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Mutt Mongrel 125 (2016) - First Ride & Review

By Peter Henshaw

Been riding over 30 years, and it hardly shows.



Mutt Mongrel 125: First Ride & Review

There's a new breed of bike emerging, have you noticed?  It's a sort of Anglo-Chinese hybrid which feeds the fashion for small retro bikes in 125 and 250cc form. The details vary but in each case a British company takes a basic Chinese 125 or 250 which in single-cylinder twin-shock form already has a bit of a 1960s Britbike look about it.

Then they change a few things to increase the UK content and make it more amenable to our tastes. Mutt Motorcycles, which has grown out of custom builders Boneshaker Choppers, focuses on appearance and custom parts. They typically swap the handlebars, seat, mudguards, exhaust system and details like bar grips and rear light. Everything else is as it comes out of the factory, though Mutt says it does specify certain items like rear shocks and a better quality wiring loom.

Ten years ago, the whole idea of a custom 125 would have seemed like a bit of a joke, but not any more, and there are clearly enough customers out there to keep Mutt busy, as they're about to move into a bigger workshop/showroom in the heart of Birmingham, to keep up with demand.


The Mongrel is Mutt's best selling bike, and it's surprising how a few key changes can transform the look of a little 125. Chunky 4.10-18 tyres at both ends beef it up a bit (they've even got a olde worlde tread pattern), along with short aluminium mudguards, wide flat bars, a custom rear light and tan twinseat. The colour scheme is unremittingly black, without a hint of chrome, though you can have a silver or grey tank as an option. 

It all looks the part of a backstreet custom, and buzzing out of Brum with photographer Johnny Holden I felt like a proper urban rebel. Yeah, bad boys on bikes – it doesn't matter that they're 125s and that both of us are very nice chaps really...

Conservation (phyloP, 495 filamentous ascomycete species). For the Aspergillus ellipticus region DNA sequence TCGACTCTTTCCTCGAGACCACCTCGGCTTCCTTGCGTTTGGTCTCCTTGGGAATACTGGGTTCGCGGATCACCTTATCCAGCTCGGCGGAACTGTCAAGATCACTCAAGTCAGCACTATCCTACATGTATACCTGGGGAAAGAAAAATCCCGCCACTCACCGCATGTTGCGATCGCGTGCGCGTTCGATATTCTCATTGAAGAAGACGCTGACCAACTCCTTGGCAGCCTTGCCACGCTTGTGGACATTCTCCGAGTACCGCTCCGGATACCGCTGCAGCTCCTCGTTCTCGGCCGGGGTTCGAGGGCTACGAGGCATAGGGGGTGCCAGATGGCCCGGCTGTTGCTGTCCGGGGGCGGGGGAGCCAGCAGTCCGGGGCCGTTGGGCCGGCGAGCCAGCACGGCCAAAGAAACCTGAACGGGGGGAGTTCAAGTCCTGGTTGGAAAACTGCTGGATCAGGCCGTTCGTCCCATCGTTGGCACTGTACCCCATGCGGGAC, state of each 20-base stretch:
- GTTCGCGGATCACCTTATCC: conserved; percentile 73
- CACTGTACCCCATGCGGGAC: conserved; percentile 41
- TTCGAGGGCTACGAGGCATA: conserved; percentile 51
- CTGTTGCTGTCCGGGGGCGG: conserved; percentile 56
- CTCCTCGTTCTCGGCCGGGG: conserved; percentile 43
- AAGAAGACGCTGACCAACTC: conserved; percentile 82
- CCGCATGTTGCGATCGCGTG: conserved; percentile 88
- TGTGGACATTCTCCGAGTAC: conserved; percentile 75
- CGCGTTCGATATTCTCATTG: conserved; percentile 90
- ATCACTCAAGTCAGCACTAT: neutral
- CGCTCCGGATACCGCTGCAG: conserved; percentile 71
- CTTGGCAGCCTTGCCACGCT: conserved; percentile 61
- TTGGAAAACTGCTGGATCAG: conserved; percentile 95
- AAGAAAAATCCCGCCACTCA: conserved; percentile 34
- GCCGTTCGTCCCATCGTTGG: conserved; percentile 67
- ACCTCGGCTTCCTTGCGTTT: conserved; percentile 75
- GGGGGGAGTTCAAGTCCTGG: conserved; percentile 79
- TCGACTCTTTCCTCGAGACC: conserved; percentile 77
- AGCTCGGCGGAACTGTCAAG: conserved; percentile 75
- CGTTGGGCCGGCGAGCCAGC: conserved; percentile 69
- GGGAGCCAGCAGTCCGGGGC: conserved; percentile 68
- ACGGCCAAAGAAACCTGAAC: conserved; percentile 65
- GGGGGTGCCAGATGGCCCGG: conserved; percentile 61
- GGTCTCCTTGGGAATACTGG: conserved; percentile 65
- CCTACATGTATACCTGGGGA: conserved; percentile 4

The good news is that despite the ruff-tuff looks the Mongrel is as easy to ride as any other geared 125 – the clutch is surprisingly heavy for a such a small bike, but the gears snick home OK. The riding position feels natural and the wide bars give light steering, despite that fat front tyre, with a good lock for filtering through jams on the A45. The test bike didn't have mirrors (a bit too backyard for me) but customer bikes do.

It feels low geared even by 125 standards, the little single rorping away earnestly at an indicated 40mph, though that's really down to the matt black silencer, which is quiet at idle but gives a distinctive blat on the move. The Mongrel has zippy performance in town, well up to Birmingham's ring roads and 40-50 limits. Acceleration is slower beyond 50mph, but the test bike would wind up to an indicated 70, with a bit of buzzing through the seat.

Riding the twisty roads around the back of Meriden, the Mongrel handled pretty well. Again, the wide front tyre hasn't upset the steering, and the bike would track round bends nice and stable. The rear shocks were pretty stiff (though, slap my hand, I didn't check the pre-load) but otherwise the suspension set up works well. The front disc/rear drum brakes felt wooden and lacking in bite, then then the test bike did have just 60km (less than 40 miles) on the clock. In any case, Euro 4 spec Mongrels for 2017 will have discs front and rear with a combined braking system, as all new 125s must have now, along with fuel injection.

Only one thing jarred with the retro custom image. The speedo majors on kilometres, not miles, and has an incongruous digital gear indicator, neither of which fits in with the rest of the bike. Still, other than that the Mongrel looks the part, is easy to ride and comes with a two-year warranty. At £2750, it's a lot for 125, but it does have some genuine UK input and for extra dosh, Mutt will custom paint it as well.

Engine type

Air-cooled SOHC four-stroke single



Maximum power


Maximum torque

7.4lb ft




Front: Telescopic forks, non-adj.

Rear: Twin shocks, pre-load adj


Front disc, rear drum (see text)


Front: 4.10-18

Rear: 4.10-18

Fuel capacity

12 litres

Seat height



£2750 + OTR

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